Monday, January 18, 2021
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Eton: Free Speech Union takes up the cause

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A FEW days ago, I wrote about the woke Eton headmaster Simon Henderson (‘Trendy Hendy’) and his dismissal of English teacher Will Knowland for daring to post a video to his private YouTube channel which pushed back at the idea of the big bad evil patriarchy. 

After raising a £55k war chest to fight a potential employment tribunal, Knowland also received backing from the Free Speech Union (FSU), of which he is a member.

The FSU have posted ten probing questions to Eton College. I have reprinted them below and urge you to read the full letter here, and to support this crowdfunder for Mr Knowland and his family if you feel able.

1. Can the College Trustees provide evidence that they considered the impact of the decisions against Mr Knowland on their charitable duties? If so, the Free Speech Union would be grateful if the Trustees could provide such evidence, with any adaptations that are necessary for data protection or confidentiality purposes (this caveat applies to all further requests for evidence).

2. Did the Trustees carry out any separate risk analysis from a charity law perspective regarding the potential liability of the College under the Equality Act 2010 and the Education (Independent Schools Standards) Regulations 2014? If so, the Free Speech Union would be grateful if the Trustees could provide evidence of such analysis.

3. Have the Trustees sought, or will they seek, separate legal advice on whether the decisions made against Mr Knowland would be consistent with their charitable duties?

4. Did the Trustees, in accordance with paragraph 99 of the Explanatory Notes to the Equality Act 2010, balance ‘the rights of freedom of expression (as set out in Article 10 of the European Convention on Human Rights) and of academic freedom against the right not to be offended in deciding whether a person has been harassed’? Did it ensure the College carried out such a balancing exercise? If yes, the Free Speech Union would be grateful if the Trustees could provide the relevant evidence.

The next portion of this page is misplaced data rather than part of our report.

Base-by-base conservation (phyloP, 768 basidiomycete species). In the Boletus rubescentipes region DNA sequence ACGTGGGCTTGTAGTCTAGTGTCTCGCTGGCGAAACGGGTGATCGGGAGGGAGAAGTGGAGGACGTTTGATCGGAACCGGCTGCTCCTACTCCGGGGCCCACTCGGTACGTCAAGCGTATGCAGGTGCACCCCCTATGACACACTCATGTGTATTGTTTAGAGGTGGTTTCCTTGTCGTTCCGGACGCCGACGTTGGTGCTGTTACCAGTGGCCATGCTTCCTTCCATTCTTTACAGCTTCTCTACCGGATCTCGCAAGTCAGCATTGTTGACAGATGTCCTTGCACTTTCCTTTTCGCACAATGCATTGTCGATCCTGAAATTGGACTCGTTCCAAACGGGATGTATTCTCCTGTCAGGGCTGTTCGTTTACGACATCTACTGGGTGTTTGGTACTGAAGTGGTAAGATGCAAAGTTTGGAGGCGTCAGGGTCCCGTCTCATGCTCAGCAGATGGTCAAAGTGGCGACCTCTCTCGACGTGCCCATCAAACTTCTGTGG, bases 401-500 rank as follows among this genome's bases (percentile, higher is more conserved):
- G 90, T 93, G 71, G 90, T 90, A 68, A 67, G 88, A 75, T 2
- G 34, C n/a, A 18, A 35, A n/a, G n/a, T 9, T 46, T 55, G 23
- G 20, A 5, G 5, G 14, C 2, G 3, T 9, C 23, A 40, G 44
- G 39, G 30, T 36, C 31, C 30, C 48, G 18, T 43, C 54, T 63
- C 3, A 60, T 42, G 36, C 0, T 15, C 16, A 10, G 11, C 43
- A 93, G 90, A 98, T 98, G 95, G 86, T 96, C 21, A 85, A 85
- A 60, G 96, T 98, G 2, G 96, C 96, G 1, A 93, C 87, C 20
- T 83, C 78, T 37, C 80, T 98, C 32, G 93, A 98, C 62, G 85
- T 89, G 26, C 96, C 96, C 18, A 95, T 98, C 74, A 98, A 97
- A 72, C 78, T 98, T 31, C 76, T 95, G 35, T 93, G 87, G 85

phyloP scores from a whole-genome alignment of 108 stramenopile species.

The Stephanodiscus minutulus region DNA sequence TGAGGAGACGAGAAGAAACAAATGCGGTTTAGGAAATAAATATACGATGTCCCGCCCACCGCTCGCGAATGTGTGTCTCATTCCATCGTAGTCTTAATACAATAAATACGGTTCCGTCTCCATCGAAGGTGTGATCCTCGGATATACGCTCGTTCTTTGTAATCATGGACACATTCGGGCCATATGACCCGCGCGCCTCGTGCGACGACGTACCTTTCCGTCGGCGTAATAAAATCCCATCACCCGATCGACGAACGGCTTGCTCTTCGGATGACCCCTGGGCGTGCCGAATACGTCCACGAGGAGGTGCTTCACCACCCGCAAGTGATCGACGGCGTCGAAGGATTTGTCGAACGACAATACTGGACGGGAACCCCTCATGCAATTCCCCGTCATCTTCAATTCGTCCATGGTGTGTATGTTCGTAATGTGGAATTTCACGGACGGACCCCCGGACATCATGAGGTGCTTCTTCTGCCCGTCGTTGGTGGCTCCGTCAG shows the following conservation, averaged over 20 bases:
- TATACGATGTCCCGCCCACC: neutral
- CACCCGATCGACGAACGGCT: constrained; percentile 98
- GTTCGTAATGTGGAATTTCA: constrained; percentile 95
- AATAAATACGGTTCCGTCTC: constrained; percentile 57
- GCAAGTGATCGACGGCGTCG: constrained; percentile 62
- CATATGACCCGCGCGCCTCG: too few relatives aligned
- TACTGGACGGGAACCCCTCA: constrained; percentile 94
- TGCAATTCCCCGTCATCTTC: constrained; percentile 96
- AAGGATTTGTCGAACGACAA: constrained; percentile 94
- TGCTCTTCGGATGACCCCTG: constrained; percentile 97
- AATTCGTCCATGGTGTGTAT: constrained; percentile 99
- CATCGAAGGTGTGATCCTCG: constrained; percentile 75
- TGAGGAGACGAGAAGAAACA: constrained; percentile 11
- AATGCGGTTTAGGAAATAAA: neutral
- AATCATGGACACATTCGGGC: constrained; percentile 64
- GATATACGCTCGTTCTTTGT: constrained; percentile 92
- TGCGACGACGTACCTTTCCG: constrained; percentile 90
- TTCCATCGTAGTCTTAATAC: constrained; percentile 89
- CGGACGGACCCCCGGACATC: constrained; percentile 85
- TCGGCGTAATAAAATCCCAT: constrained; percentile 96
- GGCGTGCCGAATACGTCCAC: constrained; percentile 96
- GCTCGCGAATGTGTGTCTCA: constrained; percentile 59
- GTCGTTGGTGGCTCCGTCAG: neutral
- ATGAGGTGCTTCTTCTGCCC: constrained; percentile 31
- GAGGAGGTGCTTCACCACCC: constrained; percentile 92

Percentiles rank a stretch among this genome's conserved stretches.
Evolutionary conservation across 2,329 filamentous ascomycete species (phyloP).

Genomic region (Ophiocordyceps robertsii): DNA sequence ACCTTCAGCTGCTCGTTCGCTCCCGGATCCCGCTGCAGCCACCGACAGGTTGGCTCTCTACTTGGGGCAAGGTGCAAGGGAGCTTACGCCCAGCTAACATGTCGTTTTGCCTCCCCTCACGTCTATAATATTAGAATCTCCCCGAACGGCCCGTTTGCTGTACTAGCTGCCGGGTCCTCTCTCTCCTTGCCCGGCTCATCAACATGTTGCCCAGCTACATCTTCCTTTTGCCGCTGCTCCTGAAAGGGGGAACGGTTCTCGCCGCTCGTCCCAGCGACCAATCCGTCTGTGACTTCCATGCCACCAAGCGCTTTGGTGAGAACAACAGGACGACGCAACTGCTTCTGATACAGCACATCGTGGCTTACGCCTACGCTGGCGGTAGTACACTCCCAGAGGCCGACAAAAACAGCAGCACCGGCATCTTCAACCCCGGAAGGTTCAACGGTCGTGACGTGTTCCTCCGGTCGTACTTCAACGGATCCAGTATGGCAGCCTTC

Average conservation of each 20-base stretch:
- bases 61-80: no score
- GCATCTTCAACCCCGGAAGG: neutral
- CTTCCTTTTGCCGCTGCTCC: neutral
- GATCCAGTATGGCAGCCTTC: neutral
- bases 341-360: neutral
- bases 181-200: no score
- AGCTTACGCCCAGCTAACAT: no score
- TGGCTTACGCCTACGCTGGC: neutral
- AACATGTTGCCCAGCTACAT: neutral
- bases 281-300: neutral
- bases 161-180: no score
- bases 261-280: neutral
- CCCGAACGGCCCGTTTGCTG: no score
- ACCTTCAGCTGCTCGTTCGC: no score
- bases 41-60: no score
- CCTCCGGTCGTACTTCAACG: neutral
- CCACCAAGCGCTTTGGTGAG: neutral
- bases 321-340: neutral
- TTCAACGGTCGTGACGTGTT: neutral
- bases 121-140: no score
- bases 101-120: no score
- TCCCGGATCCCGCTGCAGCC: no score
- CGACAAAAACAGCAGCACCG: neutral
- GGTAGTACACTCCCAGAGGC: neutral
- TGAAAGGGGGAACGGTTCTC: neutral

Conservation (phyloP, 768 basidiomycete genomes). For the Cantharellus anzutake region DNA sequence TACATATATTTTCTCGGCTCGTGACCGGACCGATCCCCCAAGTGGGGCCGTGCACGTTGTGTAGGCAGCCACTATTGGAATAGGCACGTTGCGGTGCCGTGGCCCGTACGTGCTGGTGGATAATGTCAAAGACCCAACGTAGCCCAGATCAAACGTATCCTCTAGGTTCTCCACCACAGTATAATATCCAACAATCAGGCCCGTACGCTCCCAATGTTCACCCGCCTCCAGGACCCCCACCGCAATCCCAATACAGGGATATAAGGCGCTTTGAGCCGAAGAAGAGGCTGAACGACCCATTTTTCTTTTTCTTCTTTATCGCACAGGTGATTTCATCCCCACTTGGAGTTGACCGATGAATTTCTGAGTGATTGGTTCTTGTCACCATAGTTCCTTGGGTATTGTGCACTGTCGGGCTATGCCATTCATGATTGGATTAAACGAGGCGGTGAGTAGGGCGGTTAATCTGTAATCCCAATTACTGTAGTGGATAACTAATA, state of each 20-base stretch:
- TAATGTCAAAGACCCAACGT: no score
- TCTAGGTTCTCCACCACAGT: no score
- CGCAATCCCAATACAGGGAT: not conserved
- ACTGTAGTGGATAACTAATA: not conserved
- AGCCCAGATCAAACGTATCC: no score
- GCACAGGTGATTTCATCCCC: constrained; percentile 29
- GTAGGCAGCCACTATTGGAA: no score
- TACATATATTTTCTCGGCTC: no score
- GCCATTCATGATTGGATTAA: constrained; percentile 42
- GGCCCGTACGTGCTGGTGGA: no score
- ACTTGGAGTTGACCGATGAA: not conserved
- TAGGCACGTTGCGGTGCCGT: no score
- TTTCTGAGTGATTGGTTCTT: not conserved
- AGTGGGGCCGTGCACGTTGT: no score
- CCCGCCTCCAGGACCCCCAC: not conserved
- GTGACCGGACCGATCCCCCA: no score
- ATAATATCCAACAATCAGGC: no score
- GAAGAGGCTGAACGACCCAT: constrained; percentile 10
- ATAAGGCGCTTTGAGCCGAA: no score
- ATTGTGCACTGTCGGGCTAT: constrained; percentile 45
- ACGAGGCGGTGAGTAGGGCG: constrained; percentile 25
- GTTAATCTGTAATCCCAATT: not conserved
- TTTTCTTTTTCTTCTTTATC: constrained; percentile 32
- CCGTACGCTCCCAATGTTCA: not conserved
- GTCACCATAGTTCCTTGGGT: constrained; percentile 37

5. Did the Trustees weigh up the interests of the College’s students as charitable beneficiaries against the right of the College’s staff not to be offended? If yes, the Free Speech Union would be grateful if the Trustees could provide the relevant evidence.

6. Did the Trustees assess, or require the College to assess, the educational content of Mr Knowland’s video, by following up the citations contained in it, by considering the merit of the arguments made in light of the scholarly literature, or by any other means? If yes, the Free Speech Union would be grateful if the Trustees could provide the relevant evidence.

7. Are the Trustees satisfied that Mr Knowland’s video is so lacking in educational value that the decisions against Mr Knowland do not contravene the obligation to advance education, and are not likely to create a chilling atmosphere among College staff?

8. Do the Trustees agree that Mr Knowland’s video concerned a controversial matter of public interest? If the Trustees believe that the doctrines challenged by Mr Knowland are uncontroversial and trivially true, on what grounds does it so believe?

9. Have the Trustees assessed, or required the College to assess, whether:

a. other College teaching materials on matters relating to gender and patriarchy, and which take the opposite position to the one explored by Mr Knowland, are not divisive, controversial or potentially offensive?

b. there is, generally, sufficient balance of views across the College’s teaching materials on matters relating to gender and patriarchy?

c.  the decisions against Mr Knowland might harm any sufficient balance of views across the College’s teaching materials on matters relating to gender and patriarchy? If yes, the Free Speech Union would be grateful if the Trustees could provide the relevant evidence.

10. Regarding the College’s reputation:

a. In the event that the removal of the video and dismissal of Mr Knowland are upheld, will the 580-year reputation entrusted to the Trustees’ care be in the same state of repair as when they initially took the duties of trustee?

b. If the College’s reputation has been harmed as a result, is that harm justified by the need to protect some other interest of the College as a charity?

c. Is the need to avert a remote possibility of emotional harm among a community of intellectually robust teachers, thereby leading to legal liability, such an interest in the Trustees’ reasonable opinion?

d. Have the Trustees reported the matter of Mr Knowland’s dismissal to the Charity Commission as a serious incident? If not, do they intend to do so imminently or within their annual return? If not, the Free Speech Union would be grateful if the Trustees could provide their reasoning for this decision.

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Matt Archer
Matt Archer teaches philosophy, theology, psychology, sociology, and politics. He’s a freelance writer and tweets as @mattarcher91.

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